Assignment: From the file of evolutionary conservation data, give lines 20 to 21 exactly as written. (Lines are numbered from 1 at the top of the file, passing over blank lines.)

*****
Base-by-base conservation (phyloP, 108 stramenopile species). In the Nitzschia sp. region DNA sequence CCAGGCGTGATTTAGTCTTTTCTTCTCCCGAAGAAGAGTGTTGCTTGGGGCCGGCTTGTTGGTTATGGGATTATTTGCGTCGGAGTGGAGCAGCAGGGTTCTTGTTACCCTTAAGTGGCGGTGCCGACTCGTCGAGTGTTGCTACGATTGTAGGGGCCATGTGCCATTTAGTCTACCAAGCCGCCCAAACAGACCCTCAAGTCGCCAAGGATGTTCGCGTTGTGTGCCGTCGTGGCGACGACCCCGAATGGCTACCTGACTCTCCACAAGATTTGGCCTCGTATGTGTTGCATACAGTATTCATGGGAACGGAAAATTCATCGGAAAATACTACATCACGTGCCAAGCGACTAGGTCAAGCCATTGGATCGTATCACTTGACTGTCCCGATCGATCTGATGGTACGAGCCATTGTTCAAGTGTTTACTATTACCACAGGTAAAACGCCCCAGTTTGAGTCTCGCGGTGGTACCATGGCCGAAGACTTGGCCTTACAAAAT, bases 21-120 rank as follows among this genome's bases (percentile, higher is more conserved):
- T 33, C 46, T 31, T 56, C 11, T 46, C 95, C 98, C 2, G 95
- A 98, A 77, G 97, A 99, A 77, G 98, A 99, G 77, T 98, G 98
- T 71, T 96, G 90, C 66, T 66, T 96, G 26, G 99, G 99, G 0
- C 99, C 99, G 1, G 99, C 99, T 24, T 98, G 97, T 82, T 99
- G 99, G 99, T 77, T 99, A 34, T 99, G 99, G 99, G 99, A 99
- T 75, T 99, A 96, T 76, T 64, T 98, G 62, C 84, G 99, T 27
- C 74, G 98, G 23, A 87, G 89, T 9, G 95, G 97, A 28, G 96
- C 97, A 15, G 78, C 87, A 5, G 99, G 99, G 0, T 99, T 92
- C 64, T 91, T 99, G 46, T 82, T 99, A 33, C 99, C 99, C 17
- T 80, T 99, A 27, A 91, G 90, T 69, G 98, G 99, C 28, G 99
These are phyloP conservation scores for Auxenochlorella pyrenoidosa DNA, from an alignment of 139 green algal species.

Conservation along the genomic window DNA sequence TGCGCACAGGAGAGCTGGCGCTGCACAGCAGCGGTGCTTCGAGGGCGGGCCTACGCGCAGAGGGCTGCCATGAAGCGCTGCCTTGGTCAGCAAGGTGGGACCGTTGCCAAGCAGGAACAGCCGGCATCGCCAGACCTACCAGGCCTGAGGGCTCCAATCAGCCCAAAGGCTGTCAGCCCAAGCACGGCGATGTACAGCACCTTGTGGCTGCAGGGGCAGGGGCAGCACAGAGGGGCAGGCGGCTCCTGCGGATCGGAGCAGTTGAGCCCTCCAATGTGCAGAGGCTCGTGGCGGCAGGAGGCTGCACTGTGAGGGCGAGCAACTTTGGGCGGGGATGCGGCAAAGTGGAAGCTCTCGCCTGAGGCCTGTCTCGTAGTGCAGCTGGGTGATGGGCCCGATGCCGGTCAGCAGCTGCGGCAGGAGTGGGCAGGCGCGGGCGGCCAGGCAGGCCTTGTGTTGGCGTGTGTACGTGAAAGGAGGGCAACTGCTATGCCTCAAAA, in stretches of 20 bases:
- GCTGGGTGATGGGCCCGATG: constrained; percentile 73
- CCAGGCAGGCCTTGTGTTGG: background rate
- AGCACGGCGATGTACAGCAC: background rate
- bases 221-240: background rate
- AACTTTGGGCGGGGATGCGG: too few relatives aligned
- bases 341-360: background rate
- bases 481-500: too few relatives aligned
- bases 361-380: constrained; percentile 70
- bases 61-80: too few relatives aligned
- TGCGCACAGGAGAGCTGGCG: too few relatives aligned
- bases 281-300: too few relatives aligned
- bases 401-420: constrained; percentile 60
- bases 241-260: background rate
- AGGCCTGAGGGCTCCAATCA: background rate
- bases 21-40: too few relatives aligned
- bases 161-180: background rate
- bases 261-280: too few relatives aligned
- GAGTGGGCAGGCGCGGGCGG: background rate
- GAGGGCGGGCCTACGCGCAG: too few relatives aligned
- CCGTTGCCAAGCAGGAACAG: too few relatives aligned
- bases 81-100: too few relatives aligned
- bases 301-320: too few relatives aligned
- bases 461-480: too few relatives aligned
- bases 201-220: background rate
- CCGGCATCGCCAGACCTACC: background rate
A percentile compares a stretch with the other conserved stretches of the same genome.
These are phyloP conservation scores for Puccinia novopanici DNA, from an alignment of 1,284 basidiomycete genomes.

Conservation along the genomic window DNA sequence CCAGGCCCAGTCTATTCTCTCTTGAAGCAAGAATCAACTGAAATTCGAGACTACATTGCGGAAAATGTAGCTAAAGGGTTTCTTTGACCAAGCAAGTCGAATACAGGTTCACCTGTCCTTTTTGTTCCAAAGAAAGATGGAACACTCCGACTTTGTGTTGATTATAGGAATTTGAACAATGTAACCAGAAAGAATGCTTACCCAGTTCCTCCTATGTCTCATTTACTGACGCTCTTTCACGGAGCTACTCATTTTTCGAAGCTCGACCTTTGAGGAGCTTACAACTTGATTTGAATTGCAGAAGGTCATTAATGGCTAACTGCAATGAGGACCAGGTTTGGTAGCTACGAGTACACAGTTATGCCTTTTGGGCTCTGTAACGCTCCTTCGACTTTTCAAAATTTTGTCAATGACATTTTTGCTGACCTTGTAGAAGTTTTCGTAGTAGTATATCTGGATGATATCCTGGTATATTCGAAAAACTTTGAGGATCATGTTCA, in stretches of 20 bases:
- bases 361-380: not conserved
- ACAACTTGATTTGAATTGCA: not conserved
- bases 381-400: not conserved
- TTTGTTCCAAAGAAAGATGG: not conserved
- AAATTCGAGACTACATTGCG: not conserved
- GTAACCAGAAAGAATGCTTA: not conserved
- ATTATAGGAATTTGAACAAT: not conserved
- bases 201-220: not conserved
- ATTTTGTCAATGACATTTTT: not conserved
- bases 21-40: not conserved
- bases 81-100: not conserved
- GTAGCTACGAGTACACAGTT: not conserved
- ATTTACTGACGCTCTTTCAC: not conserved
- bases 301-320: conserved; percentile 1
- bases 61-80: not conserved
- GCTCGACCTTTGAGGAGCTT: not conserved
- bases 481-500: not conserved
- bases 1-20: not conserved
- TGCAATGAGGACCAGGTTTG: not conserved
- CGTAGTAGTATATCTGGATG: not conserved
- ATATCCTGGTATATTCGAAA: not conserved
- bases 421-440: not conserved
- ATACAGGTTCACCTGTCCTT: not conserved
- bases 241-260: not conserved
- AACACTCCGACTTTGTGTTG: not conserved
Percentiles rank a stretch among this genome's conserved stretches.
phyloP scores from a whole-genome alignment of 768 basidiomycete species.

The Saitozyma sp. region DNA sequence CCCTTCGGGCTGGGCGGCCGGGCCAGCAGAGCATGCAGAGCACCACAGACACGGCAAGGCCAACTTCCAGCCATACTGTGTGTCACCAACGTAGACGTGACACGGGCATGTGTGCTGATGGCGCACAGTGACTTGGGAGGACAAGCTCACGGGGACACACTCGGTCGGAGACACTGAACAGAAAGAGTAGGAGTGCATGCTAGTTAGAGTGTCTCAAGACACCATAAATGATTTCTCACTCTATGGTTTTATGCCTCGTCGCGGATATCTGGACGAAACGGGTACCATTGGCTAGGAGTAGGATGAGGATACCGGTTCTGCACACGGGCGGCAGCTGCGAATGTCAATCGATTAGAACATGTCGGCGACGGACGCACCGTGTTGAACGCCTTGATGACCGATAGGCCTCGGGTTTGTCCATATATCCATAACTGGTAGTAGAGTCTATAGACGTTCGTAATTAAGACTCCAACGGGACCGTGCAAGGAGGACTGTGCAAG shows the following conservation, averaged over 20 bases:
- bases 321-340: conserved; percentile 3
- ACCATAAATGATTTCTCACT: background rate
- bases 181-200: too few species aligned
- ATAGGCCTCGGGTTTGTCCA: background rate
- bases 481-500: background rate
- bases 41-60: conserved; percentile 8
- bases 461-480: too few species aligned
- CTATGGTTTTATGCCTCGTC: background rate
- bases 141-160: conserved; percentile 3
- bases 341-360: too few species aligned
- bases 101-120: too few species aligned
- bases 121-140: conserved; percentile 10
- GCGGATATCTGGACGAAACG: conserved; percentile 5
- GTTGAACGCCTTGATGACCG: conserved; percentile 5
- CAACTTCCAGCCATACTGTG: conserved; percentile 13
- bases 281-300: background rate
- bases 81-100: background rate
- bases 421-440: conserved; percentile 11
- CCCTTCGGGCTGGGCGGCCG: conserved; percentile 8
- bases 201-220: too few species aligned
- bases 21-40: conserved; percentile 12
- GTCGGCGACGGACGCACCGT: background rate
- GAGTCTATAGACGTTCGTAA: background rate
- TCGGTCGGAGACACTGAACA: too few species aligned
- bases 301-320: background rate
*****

- bases 481-500: too few relatives aligned
- bases 361-380: constrained; percentile 70